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Sources of Biased Inference in Alcohol and Drug Services Research: An Instrumental Variable Approach
Laura A. Schmidt, Tammy W. Tam, Mary Jo Larson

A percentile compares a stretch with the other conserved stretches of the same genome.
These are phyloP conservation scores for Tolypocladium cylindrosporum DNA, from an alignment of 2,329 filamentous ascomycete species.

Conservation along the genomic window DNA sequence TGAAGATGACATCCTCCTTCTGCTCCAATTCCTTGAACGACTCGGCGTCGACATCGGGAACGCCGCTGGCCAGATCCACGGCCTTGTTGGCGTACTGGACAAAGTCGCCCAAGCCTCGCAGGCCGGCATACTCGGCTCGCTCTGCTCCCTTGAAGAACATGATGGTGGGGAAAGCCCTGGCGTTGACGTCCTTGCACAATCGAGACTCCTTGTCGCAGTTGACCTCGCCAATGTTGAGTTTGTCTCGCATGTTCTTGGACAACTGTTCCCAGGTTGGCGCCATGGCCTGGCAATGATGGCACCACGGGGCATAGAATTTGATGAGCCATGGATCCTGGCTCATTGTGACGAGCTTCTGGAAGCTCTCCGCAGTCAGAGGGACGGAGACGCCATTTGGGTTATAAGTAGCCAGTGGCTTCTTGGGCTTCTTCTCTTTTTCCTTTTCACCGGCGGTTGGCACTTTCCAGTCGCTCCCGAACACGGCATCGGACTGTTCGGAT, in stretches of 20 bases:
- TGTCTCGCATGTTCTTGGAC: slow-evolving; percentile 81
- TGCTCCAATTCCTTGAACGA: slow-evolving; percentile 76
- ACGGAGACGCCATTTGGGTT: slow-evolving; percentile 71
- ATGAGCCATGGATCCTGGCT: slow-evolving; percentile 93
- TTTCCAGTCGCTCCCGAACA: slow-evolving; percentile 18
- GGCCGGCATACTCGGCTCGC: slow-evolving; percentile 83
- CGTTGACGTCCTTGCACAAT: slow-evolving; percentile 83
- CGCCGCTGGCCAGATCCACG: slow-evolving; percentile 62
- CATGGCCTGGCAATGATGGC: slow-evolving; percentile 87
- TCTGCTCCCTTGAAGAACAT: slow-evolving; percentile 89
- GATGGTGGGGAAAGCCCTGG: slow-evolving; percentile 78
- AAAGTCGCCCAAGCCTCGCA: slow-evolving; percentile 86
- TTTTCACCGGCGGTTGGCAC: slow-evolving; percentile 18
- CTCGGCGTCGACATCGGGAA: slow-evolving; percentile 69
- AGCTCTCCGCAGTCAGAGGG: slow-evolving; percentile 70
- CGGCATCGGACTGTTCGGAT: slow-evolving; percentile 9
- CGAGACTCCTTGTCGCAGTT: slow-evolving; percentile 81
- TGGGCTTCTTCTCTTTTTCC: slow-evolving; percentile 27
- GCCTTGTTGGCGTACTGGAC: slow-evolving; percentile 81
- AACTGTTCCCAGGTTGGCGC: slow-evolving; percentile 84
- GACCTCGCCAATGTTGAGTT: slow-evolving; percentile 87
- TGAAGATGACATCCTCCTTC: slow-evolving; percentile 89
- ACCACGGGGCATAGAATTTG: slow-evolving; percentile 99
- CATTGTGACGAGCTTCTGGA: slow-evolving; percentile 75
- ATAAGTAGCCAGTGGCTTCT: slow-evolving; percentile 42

Objective: This study examined the potential for biased inference due to endogeneity when using standard approaches for modeling the utilization of alcohol and drug treatment. Method: Results from standard regression analysis were compared with those that controlled for endogeneity using instrumental variables estimation. Comparable models predicted the likelihood of receiving alcohol treatment based on the widely used Aday and Andersen medical care–seeking model. Data were from the National Epidemiologic Survey on Alcohol and Related Conditions and included a representative sample of adults in households and group quarters throughout the contiguous United States. Results: Findings suggested that standard approaches for modeling treatment utilization are prone to bias because of uncontrolled reverse causation and omitted variables. Compared with instrumental variables estimation, standard regression analyses produced downwardly biased estimates of the impact of alcohol problem severity on the likelihood of receiving care. Conclusions: Standard approaches for modeling service utilization are prone to underestimating the true effects of problem severity on service use. Biased inference could lead to inaccurate policy recommendations, for example, by suggesting that people with milder forms of substance use disorder are more likely to receive care than is actually the case. (J. Stud. Alcohol Drugs, 73, 144–153, 2012)